If I can move on to another topic, we saw over the Christmas period the coming forward of a whole series of problems with our prison system. We've seen an inquiry going on now for about six weeks dealing with the matter of an escape — one escape that happened on New Year's day. We as a party don't believe that it's sufficient to look at one escape that happened on one day which all of a sudden got all sorts of media attention. We have to take a look at our prison system and ask some hard questions. There ought to be an inquiry, in our view — and we would have said this — that goes around the province trying to rationalize the prison system. How can you, on one hand, have an antiquated facility at Oakalla that is full and a modern facility at Wilkinson Road here where two of the wings are closed? And it is a modern facility.
Why are we closing down certain youth facilities in this province'? I think Chilliwack was one of the detention facilities that was shut down. Why are we shutting down a facility like Chilliwack when our prisons are overcrowded? We've got an overcrowding, for example, in Prince George.
What about the cost of those prisoners? I think someone said $40,000 a year. What are the alternatives? Is it true that up to 20 or 25 percent of the prison inmates are in there because they can't pay fines" Are there any other alternatives to that? Is it true that a disproportionate number of people within our prisons are natives. and what do we do about that?
[ Page 3480 ]
Maybe there are some alternatives to dealing with people from that community.
We didn't need a six-week inquiry, Mr. Speaker, on what happened on January 1. We needed a six-week or six-month inquiry with respect to rationalizing the prison system that we've got in this province and coming to grips with some of the tough questions that deal with prisons and our judicial system. That's what was required, and it would have been a better expenditure of a judge’s time to put him into that kind of role. So that's another issue that I think we should touch on.
I see my time is running out, but nothing was said in the throne speech about the Coquihalla. To date this government still has not brought forward legislation which will serve as checks and balances to safeguard us from a repeat of the Coquihalla — a misuse of power by cabinet officials; a misuse of our money, an incredible amount of money, $500 million. If you spent $1 every second, it would take you 69 years to spend that money. That much money was expended, and to date the government hasn't brought forward any legislation to try to prevent that from happening again. But we would have made that commitment in the throne speech.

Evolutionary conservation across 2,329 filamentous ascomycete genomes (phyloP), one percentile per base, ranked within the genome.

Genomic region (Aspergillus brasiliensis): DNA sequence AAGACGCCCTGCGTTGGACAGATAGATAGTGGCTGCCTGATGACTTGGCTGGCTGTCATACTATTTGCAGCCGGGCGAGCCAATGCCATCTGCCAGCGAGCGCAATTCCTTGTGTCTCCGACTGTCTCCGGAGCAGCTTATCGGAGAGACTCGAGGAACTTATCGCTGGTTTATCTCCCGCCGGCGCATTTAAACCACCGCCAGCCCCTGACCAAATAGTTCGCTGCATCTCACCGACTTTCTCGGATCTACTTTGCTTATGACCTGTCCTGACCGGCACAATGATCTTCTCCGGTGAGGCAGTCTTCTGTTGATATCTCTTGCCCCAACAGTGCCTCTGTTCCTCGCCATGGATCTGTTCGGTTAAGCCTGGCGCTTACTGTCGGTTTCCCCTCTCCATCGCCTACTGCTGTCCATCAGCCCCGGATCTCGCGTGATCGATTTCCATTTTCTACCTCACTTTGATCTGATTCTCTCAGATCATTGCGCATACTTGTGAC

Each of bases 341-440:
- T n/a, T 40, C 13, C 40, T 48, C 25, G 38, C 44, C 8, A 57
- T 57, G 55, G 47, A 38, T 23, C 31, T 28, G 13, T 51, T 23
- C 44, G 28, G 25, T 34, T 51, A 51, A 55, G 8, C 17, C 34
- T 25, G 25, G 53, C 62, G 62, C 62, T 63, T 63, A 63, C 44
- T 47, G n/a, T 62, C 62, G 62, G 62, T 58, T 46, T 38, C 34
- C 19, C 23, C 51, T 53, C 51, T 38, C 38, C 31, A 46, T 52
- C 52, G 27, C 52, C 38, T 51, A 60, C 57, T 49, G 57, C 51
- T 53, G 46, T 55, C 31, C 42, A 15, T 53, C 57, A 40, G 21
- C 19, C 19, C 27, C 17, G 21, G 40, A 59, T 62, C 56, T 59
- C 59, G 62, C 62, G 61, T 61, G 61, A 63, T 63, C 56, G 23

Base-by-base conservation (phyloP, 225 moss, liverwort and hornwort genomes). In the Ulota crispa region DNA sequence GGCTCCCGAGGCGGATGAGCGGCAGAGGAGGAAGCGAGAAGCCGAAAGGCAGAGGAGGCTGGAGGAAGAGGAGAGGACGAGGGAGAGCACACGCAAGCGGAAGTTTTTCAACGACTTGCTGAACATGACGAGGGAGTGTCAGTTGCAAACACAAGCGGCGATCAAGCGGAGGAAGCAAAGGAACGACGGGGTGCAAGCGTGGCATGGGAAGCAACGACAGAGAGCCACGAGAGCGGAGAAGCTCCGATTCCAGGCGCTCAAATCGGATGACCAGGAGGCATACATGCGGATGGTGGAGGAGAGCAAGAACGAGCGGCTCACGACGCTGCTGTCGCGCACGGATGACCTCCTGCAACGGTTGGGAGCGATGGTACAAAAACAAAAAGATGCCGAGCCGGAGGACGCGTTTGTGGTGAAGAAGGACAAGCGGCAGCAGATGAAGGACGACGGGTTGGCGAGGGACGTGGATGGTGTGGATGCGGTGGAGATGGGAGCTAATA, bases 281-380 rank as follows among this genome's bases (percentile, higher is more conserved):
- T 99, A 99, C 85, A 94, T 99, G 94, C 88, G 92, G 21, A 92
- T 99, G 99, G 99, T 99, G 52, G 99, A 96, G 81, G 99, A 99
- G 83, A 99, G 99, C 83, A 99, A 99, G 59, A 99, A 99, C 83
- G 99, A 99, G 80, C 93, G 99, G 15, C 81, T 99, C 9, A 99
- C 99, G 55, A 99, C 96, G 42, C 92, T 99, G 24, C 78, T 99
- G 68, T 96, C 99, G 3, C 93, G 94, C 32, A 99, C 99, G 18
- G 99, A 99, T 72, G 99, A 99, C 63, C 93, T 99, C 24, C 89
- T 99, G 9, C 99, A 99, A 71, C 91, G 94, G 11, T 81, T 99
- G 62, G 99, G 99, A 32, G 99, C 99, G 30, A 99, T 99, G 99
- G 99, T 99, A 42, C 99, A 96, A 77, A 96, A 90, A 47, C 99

Mr. Speaker, I see my time is virtually up, but I have tried to touch quickly on three areas that I think should have been in the throne speech, things that we would have put in the throne speech as alternatives. And you know, the underlying theme of all that is that we're trying to deal, we want to deal, with the human problems faced by this province. We want to be innovative in our approach, we want to be disciplined in our approach and we want to be in touch in our approach. The thing that's lacking with this government is.... Its programs are not innovative; they're narrow, bigoted and radical. The problem with this government is that it's not in touch with people.
MR. KEMPF: As I look around the chamber this morning, I really do hope there's more interest among the people out there than there is in here with respect to this throne speech. It would appear that we're barely able to hold a quorum.
Mr. Speaker, I'd like to begin by quoting from an editorial this morning in the Globe and Mail, which starts out saying: "Those whose conduct gives room for talk are always the first to attack their neighbours." I think that's what this throne speech was all about. As a British Columbian, I'm very disappointed. I've seen several throne speeches, as have you, sit, in this chamber, but none as disappointing in my estimation as the one we heard two days ago.